Archana: That is a part of it, but frankly, I think a lot of that, demand also came from bringing data science and analytics under the same umbrella as data engineering, and saying, "Hey, here is what we are trying to do. Here is where the current infrastructure is not meeting our needs." If you think about it, there is reporting, there is ad hoc analytics and then, there is really driving some of these insights from the data back into the product, data power product functionality, whether it is even simple heuristics or fancy machine learning models, requirements change for what needs to happen end-to-end to make that a reality and make it a good experience for our customers as well. I think that was the forcing function and as part of that, we just took a clean slate to say, okay, if we were to design this from the ground up, what do we need to solve for it? Some of the pain points are really like stuck in this chicken and egg loop, our platform is kind of killing over so we cannot support some of these use cases and scenarios, so hold off. But then, in the process of ripping off some duct tape and adding more stuff, you are still stuck in legacy and more things that, snowball and cascade, and any incidents or bug on the product side that impacts data quality, for instance, now becomes the data team's problem, also to stop, undo, redo replay, and it is days of cycle time to get back to clean slate state. I think all of these... it is a domino effect that happened together. And to your point, me joining was a good checkpoint, to say, okay, you know what, let us figure out where we need to go.
Boaz: How do you go about that? The organization needs a big stack of support and then there is a huge journey ahead of us. How do you manage that? How many people are assigned to the new project or are the same people working on the data stack, is there migration plans? Is there a deprecation of all things plans?
Archana: Yeah, that is a very good question. I am under no false misconception that I have all the answers, but I can share what I have done. I guess. The first step, really when I joined was to listen. I get a better understanding of what people want to do, where they are getting stuck or where the challenges are, where their blockers are today, and then figure out how much of this is a fundamental infrastructure technology problem. How much of it is a process issue? How much of it is just like knowledge and awareness? Do people even know this is the place to start? And there is a rich set of data and dashboards that they can leverage already and is there an access problem? Really just going through and figuring out where all the current challenges are and then, that just turns into the requirements for what we need to build. Based on that, the first thing we realized was now we need to modernize our data warehouse. That is one decision we need to make. We also need to make it much easier to instrument and collect richer data at the right granularity and this is upstream of data, back to the dev teams to say, "Hey, this is the information that is missing that people need for what they are trying to do with the data." So, almost kind of teasing apart, data producers' requirements and constraints and data consumer's requirements and constraints, and then on my team's plate is how do we build out a platform that simultaneously solves both?
Eldad: Switching from XML to Jason.
Archana: No comments!
Eldad: Long term, long term that is long term.
Boaz: You managed the part of your origin of stories, putting this under one's roof, the various teams. Tell us a bit about that. What happened? I mean, is there still science to data engineering, so how was the change?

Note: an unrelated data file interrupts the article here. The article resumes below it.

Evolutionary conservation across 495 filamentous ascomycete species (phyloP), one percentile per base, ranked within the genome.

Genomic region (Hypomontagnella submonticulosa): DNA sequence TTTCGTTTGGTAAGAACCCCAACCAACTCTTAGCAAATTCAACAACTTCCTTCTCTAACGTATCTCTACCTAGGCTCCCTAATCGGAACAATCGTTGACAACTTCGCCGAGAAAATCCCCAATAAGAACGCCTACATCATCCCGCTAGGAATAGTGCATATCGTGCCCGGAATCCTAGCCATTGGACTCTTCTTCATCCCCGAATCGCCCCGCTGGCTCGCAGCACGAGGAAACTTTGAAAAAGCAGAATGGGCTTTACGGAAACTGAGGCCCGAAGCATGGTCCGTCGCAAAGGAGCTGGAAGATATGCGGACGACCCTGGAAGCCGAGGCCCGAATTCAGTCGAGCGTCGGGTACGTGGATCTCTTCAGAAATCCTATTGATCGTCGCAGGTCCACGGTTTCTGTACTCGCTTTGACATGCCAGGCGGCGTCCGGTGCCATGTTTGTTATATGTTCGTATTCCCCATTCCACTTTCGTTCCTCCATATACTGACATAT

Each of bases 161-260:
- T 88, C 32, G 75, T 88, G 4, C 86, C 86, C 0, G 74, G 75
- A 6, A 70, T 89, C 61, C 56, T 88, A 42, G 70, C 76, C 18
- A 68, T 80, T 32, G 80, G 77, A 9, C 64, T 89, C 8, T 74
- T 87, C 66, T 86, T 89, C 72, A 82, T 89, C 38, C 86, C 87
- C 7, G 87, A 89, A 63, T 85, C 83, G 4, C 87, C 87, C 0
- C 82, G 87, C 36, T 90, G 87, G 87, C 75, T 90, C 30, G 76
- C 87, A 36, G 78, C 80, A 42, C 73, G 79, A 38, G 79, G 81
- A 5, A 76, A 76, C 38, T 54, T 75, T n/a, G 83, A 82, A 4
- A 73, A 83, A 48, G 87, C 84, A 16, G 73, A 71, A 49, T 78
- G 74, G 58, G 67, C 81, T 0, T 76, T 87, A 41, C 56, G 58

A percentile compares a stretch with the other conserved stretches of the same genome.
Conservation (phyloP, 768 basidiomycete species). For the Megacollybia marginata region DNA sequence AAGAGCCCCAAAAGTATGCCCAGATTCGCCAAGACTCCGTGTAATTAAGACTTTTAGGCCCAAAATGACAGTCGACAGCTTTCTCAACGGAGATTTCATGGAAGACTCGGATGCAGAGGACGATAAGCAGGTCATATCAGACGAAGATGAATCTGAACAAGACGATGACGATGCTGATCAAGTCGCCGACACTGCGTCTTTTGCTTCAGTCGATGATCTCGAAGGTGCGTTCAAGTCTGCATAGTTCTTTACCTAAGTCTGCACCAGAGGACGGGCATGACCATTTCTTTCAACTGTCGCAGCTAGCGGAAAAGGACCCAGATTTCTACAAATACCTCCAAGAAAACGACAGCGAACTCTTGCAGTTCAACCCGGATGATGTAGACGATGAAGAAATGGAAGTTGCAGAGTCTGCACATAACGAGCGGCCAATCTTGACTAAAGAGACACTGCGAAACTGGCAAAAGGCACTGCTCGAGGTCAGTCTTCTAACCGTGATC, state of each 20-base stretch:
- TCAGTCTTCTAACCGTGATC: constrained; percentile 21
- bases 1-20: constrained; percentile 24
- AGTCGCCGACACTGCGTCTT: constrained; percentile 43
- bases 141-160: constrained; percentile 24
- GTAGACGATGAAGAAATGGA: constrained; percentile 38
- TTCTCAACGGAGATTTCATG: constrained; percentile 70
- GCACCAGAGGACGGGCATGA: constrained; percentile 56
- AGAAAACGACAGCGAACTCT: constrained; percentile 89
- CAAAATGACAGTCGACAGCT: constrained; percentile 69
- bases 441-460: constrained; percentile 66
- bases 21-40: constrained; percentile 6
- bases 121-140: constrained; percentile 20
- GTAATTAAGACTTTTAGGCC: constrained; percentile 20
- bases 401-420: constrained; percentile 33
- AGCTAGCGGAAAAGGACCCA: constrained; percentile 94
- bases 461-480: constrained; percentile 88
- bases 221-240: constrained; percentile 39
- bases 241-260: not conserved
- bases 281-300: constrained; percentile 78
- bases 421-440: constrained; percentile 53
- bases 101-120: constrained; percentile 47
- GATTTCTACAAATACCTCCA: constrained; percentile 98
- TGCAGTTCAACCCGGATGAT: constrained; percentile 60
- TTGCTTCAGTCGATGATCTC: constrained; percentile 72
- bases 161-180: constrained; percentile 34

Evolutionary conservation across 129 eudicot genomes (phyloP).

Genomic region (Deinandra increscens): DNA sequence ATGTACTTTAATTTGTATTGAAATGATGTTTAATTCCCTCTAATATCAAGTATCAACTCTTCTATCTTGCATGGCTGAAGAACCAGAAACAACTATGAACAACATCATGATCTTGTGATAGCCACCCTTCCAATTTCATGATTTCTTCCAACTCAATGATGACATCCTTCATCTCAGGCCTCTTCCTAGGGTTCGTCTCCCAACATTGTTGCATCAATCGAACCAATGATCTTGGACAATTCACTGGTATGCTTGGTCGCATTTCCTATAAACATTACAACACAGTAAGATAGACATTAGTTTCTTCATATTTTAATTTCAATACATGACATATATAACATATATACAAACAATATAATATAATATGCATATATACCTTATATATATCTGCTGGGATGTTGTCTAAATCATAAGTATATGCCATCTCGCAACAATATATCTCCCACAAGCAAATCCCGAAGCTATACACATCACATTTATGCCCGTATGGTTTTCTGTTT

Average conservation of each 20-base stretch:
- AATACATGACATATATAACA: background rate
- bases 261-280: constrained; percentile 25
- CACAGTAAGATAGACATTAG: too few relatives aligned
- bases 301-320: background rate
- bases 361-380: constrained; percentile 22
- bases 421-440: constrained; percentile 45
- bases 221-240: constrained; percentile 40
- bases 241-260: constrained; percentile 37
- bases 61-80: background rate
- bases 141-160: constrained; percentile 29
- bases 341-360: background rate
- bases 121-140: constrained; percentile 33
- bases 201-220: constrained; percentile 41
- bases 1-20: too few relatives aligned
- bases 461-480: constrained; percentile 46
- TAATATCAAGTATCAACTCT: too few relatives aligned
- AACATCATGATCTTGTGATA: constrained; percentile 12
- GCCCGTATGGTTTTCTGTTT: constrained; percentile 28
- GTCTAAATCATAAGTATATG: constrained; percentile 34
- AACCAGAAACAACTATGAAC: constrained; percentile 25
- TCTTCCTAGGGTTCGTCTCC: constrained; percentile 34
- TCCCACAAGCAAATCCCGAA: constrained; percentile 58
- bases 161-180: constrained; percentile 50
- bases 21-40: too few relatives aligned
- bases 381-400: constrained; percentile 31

Archana: I think the key is really more communication, more shared context, and shared aligned goals, that matters a lot. If you think about it, if incentives do not align, there is really no benefit to solving for something truly end to end. That is the first step, to say, our biggest goal for North Star here internally is to enable all bright links. So everyone internal to Eventbrite, to have access to the data they need to do their day jobs, arm them with the insights they need to run their own part of the business and make sure we are that bridge between the data producers and data consumers. So, getting folks to talk to each other, put themselves in each other's shoes, and empathize with the challenges or kind of what are each function trying to optimize for and building that awareness went a long way because there was a lot of realization that was not happening around. Here is where I am getting stuck. I didn't realize that it is not a platform limitation. I just did not know that this was the best way to do it, encouraging that dialogue.
Boaz: Now that there is more progress that has been made from the time did you start with your stack, what do you know, for sure, once in a while, how are you getting...?
Archana: I think the top of my list is probably Luigi.
Boaz: Does everybody like the name?
Archana: It is a cool name. I must say that it is associated with the Mario brothers and pizza. Who doesn't like pizza?
Boaz: So Luigi is gone, what else?
Archana: I think next would really just be figuring out how we move folks from having to build pipelines in Spark to just up-leveling that. So dbt as much as possible. Some of the bad behaviors, were kind of, workarounds to the old stack where folks are leveraging Presto as a way to kind of shortcut into the pipeline building which is not the right thing to do in the longer term. That is another thing we will be doubling down on dbt is kind of on the radar.
Eldad: How do you do that? How do you like it because you have a team who writes Scala and build some engineers stuff, and then you counter to switch to dbt and it is such a different universe, different skill set, different people? How do you manage that transition between the team so that nobody gets freaked out too early?